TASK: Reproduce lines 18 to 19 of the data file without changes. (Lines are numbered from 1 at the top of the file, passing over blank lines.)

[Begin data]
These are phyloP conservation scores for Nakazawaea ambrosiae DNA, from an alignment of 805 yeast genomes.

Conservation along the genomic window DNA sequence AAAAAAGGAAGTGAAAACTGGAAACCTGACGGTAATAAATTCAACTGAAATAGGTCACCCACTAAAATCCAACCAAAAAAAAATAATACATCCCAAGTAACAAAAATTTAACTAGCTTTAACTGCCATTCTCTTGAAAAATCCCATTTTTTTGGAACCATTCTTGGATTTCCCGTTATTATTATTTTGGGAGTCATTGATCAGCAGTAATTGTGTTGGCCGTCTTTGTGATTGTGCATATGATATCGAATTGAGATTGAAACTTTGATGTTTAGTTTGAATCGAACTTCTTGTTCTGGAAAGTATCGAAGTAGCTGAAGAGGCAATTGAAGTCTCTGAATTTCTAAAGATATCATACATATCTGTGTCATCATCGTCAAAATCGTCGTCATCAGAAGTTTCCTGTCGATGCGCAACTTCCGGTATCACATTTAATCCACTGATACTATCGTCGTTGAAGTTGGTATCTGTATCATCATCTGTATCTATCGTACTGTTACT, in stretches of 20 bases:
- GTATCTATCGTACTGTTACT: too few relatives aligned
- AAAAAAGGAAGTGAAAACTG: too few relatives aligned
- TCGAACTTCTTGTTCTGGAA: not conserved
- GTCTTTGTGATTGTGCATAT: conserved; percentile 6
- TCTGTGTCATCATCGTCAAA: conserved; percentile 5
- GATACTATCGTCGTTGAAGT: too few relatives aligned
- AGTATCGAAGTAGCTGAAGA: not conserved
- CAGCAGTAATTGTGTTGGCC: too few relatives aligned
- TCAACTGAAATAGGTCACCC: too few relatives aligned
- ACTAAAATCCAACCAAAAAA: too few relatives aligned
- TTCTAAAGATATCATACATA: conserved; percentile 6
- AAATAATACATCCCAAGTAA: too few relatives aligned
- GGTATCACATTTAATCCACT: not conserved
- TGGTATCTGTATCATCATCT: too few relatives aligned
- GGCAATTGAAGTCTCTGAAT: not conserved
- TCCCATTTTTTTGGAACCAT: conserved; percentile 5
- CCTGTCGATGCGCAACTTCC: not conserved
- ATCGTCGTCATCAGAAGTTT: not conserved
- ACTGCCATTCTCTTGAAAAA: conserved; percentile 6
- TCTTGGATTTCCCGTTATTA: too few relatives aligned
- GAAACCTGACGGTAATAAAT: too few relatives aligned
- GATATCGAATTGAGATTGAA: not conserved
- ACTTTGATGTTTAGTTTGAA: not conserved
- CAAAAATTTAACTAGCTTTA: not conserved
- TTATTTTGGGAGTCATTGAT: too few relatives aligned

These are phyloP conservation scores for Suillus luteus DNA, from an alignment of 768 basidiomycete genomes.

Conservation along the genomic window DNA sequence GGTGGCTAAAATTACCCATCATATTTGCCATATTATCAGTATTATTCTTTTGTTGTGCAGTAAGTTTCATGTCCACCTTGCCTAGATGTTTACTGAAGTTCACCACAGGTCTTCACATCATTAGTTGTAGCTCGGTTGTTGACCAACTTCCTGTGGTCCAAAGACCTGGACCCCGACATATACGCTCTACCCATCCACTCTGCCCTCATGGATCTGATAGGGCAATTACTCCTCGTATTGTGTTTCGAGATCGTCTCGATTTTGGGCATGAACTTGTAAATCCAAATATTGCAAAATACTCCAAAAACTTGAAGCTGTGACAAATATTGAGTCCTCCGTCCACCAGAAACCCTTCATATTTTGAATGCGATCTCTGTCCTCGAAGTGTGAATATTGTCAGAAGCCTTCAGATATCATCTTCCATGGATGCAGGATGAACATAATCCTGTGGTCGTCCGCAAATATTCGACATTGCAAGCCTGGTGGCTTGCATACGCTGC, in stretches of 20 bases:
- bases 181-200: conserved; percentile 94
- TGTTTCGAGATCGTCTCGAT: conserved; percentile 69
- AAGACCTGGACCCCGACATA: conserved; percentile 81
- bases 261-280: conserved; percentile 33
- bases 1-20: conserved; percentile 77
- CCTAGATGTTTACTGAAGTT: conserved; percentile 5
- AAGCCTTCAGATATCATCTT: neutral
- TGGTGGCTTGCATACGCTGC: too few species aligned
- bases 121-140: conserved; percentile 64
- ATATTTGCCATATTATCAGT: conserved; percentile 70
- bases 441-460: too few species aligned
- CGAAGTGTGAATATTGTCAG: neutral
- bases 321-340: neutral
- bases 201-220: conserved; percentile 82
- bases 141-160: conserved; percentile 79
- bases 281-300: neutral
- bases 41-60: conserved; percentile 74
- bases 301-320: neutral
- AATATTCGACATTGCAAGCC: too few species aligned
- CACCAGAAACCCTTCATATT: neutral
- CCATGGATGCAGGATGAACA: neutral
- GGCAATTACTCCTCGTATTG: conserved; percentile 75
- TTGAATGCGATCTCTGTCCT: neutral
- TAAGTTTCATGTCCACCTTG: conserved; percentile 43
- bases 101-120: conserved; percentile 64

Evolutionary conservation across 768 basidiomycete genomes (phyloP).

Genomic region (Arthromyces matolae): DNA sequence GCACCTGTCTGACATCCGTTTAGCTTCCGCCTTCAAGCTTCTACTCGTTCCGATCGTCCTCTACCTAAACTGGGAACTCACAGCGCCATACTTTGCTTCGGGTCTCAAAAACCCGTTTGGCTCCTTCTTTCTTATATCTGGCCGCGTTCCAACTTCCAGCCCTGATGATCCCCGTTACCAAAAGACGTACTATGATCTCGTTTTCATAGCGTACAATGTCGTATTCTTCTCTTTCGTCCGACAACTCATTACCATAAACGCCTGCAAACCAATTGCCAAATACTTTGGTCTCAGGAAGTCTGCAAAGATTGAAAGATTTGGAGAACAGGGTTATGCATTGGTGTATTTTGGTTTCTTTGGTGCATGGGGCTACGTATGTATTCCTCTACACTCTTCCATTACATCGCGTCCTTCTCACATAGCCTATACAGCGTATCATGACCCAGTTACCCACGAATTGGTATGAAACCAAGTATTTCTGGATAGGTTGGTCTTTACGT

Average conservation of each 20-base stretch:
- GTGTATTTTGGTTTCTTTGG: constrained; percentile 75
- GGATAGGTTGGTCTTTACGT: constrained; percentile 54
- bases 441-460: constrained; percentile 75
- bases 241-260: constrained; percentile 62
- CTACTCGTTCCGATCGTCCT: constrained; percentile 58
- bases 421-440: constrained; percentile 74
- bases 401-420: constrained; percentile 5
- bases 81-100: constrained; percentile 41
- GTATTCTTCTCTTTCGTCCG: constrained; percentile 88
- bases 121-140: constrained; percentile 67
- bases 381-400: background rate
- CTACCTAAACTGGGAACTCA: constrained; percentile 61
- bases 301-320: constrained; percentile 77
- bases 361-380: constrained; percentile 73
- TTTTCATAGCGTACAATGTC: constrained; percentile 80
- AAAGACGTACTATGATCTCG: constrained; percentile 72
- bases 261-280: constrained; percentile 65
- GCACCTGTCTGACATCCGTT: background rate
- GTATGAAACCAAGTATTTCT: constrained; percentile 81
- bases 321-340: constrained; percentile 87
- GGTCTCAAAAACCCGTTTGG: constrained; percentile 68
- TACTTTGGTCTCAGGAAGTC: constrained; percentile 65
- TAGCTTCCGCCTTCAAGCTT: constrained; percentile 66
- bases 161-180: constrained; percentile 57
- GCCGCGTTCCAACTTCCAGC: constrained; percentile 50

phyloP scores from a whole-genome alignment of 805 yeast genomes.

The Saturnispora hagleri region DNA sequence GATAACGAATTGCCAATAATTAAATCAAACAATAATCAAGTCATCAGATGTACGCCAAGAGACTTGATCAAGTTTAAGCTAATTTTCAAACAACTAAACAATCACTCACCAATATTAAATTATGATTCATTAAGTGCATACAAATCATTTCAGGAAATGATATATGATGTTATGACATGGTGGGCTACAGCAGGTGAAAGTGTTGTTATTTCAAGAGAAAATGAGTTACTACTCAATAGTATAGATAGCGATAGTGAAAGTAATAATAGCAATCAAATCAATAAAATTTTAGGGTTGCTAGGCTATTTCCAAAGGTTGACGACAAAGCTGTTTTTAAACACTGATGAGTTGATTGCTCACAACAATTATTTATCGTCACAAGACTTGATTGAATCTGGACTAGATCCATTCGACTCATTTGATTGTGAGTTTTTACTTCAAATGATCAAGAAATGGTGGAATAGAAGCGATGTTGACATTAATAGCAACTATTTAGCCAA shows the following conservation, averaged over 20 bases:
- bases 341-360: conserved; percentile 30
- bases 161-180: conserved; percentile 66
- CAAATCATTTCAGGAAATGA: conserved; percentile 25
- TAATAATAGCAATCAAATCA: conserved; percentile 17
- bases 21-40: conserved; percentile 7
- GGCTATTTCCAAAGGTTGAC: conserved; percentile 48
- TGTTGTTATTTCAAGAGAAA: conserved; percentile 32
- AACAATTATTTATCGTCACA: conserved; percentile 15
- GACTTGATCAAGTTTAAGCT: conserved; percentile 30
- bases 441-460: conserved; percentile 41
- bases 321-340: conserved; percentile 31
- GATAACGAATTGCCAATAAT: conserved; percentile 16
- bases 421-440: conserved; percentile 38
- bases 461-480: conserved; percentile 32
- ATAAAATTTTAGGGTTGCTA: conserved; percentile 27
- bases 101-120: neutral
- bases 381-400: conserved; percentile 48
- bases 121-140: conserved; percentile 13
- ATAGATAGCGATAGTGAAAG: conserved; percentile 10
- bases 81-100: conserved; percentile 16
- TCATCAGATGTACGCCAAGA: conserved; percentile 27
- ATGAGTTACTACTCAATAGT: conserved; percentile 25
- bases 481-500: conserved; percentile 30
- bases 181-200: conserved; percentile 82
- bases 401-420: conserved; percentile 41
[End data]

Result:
- TCCCATTTTTTTGGAACCAT: conserved; percentile 5
- CCTGTCGATGCGCAACTTCC: not conserved